How the Chinese Government is Eradicating a Species and a Way of Life

GENHE, CHINA An Ewenki man named Gugejun walks with two reindeer on August 27, 2009 in Genhe, Hulun Buir, Inner Mongolia Autonomous Region, China. The Ewenki people, who came from Siberia over three hundred years ago, lived in the mountains of northern China, surviving on hunting and raising reindeer in a traditional way. In 2003, with only 243 surviving members, they moved down to a new settlement built by the government. (Photo by Feng Li/Getty Images)

At Sixth Tone, Matthew Walsh offers a fascinating profile of the Evenki, one of 55 recognized minority groups in China. Once a semi-nomadic tribe who raised and herded reindeer in closely-knit communities connected via the male bloodline, today’s Evenki (who have been relocated closer to urban centers by the Chinese government three times since 1949) still herd reindeer and harvest coveted and pricey antlers, but they’re doing it as a performance to profit from tourism.

The meddling is not without its cost; the habitat the government allows the reindeer to occupy does not produce enough natural food for them and they’re surviving on feed that herders buy, which may lead to extinction. Serial relocation and government subsidies are destroying the traditional Evenki way of life, as well as their culture and language.

Our encounter with He Xie showed us that there’s a fine line between authentic Evenki culture and tourism-inspired performance.

When we meet him, the slightly stooped 56-year-old is in effervescent form, reminiscing about his past life as a hunter and wheezing out a few songs on his harmonica. We’ve heard that He Xie plans to saw off some antlers this year — reindeer antlers grow back annually — and ask if he’s heading into the mountains soon so we can film him. “I can take you tomorrow,” he replies.

Then follows the bloody episode in the forest — a rare and visceral sight, one that, as journalists, we feel privileged to witness. But on the way back to the truck, He Xie’s friend takes one of us aside. “That’ll cost you 1,000 yuan,” he says, going on to imply that without the payment (equivalent to about $150), He Xie will become angry and unstable.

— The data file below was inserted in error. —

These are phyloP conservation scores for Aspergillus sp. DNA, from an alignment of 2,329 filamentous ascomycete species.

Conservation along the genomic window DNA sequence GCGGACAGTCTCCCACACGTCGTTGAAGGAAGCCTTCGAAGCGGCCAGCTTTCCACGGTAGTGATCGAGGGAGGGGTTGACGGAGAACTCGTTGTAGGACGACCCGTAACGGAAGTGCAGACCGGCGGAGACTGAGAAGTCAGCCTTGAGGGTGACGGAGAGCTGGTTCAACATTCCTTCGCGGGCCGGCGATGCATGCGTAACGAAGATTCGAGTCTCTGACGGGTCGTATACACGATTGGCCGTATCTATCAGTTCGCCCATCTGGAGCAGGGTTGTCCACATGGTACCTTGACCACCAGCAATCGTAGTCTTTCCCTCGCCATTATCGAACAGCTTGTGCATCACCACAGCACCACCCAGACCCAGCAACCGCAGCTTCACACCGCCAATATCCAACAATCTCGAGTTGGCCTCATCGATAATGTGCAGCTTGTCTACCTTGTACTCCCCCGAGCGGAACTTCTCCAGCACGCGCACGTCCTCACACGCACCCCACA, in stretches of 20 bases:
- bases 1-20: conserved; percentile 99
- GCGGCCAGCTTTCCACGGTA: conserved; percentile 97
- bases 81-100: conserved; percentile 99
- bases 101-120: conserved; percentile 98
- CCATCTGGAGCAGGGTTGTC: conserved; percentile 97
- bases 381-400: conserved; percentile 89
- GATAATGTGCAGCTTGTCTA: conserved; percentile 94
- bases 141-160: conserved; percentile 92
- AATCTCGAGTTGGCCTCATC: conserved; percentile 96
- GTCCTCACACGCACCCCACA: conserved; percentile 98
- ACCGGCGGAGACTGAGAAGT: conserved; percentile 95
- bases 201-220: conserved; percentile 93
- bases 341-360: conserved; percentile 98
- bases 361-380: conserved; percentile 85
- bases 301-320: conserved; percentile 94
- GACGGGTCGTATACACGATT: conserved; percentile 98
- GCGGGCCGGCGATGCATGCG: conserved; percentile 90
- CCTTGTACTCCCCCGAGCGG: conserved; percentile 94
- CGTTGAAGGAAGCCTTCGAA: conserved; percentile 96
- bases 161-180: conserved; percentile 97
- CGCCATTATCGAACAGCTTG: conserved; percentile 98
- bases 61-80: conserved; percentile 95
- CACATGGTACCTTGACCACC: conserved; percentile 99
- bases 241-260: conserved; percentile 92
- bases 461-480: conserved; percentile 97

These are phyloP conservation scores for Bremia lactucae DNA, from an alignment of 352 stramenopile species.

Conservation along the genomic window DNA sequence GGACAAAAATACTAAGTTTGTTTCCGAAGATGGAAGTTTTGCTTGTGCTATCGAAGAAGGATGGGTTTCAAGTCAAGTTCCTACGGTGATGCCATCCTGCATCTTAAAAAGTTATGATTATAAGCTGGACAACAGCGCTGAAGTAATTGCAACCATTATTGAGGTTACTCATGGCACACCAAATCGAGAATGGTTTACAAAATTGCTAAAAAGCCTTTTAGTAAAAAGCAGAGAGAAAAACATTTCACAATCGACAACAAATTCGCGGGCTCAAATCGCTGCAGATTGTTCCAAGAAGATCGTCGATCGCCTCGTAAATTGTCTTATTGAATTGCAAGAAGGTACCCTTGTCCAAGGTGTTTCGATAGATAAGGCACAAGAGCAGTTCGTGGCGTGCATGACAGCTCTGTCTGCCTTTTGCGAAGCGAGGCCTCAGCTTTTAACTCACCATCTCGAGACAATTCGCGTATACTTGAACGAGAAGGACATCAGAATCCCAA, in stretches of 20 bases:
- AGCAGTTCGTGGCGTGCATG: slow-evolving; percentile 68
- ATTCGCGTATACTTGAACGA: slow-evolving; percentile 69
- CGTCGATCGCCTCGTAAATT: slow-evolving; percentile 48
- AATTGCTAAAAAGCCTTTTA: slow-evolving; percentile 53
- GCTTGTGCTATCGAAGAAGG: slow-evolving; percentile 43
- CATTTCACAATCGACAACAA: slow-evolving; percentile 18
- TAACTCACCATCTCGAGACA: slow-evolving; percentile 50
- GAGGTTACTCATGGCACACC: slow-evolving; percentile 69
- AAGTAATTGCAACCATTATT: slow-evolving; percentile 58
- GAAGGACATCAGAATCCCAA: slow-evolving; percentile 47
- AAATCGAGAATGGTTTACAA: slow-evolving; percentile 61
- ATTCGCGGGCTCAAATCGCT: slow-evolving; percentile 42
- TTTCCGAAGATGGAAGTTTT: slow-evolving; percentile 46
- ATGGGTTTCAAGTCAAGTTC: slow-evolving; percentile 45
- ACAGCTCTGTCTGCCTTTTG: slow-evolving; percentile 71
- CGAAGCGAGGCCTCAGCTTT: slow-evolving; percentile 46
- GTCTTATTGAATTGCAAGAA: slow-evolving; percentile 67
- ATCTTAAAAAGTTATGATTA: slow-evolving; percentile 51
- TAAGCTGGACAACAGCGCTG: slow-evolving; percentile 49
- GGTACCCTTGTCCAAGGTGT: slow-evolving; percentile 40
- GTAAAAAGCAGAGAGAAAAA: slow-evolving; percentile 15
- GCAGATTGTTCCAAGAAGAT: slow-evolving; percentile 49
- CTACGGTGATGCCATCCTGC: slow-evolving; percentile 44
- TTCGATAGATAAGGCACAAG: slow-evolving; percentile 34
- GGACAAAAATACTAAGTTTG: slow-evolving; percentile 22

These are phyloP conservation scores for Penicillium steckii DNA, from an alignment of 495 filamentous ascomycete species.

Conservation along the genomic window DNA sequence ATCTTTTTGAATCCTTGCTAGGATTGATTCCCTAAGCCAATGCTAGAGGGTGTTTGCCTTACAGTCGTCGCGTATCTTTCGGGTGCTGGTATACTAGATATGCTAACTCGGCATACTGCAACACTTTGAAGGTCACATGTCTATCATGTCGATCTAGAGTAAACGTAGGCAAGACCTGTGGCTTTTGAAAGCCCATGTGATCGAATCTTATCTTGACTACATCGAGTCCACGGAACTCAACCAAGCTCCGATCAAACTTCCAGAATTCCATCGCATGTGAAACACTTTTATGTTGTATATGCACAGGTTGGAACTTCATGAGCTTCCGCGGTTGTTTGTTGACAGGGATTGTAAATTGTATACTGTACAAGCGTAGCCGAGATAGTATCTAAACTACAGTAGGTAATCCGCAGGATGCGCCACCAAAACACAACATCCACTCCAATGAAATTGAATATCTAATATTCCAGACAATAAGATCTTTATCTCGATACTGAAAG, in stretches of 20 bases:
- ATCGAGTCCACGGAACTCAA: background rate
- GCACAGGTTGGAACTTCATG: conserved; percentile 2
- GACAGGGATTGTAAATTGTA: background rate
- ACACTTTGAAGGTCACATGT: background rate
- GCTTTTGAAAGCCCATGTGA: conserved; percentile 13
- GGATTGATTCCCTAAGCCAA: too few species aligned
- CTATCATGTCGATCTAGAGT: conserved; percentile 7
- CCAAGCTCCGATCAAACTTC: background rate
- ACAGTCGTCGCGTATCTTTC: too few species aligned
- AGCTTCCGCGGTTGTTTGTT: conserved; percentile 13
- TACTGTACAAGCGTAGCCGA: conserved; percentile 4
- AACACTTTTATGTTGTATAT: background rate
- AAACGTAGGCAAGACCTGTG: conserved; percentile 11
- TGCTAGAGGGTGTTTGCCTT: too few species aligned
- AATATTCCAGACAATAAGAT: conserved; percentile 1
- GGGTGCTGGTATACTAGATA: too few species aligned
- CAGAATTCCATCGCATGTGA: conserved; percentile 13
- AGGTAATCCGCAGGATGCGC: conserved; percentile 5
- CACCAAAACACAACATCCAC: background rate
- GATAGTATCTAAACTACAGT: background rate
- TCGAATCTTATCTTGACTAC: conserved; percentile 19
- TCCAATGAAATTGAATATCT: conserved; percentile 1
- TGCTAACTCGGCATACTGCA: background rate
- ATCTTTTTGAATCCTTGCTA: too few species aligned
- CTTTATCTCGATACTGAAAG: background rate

Naturally, we protest. We tell him that He Xie understood we were journalists before we left, and that it is unethical for us to pay for interviews. But the man is unmoved. “That’s the price. You’ve brought him all the way out here; you’ve taken up his time and expertise,” he says, naming other, more prominent media outlets who he alleges paid more for a formal interview. “He wouldn’t have done it otherwise.” Feeling like we have no other option, we pay up.

On the way home, He Xie slumps in the sunlit passenger seat of the truck that brought us into the forest. He slurps a can of warm beer — his sixth or seventh of the day — as he turns his lined face in our direction, dozily telling us stories of his upbringing spent tending reindeer in the wilderness, decades before he got rich selling his culture to tourists, journalists, and filmmakers. It feels a little like he’s throwing in an extra service.

But He Lei has never known that way of life. Since the 1950s, three government-sponsored resettlement campaigns — most recently in 2003 — have put Evenki reindeer herders into permanent accommodation in increasingly urban areas, cutting them off from their former herding grounds and straining their strong spiritual ties to both their reindeer and the forest. The social systems that underpinned their former lives have been superseded by modern housing, modern economies (first planned, then market-driven), modern education, and modern health care.

He Lei grew up in the original Aoluguya — the second government-built Evenki settlement around 250 kilometers from Genhe — and moved to New Aoluguya as a teenager. The government termed this 2003 resettlement “ecological migration,” claiming that the policy was essential to protect both the Greater Hinggan Mountains and Evenki cultural heritage.

The state argued that the move would allow a remote, impoverished group of herders to easily access the market economy, earn higher incomes through tourism, and preserve the unique traits of their ethnic minority. But to some Evenki people, it pushed an already-ailing culture into terminal decline.

“What ethnic minority?” asks He Lei. “There’s nothing left. People still talk about protecting our ethnic stuff, our ethnic distinctions. Protection my ass. There’s nothing left. We don’t raise deer; we don’t use them for anything. It’s gone.

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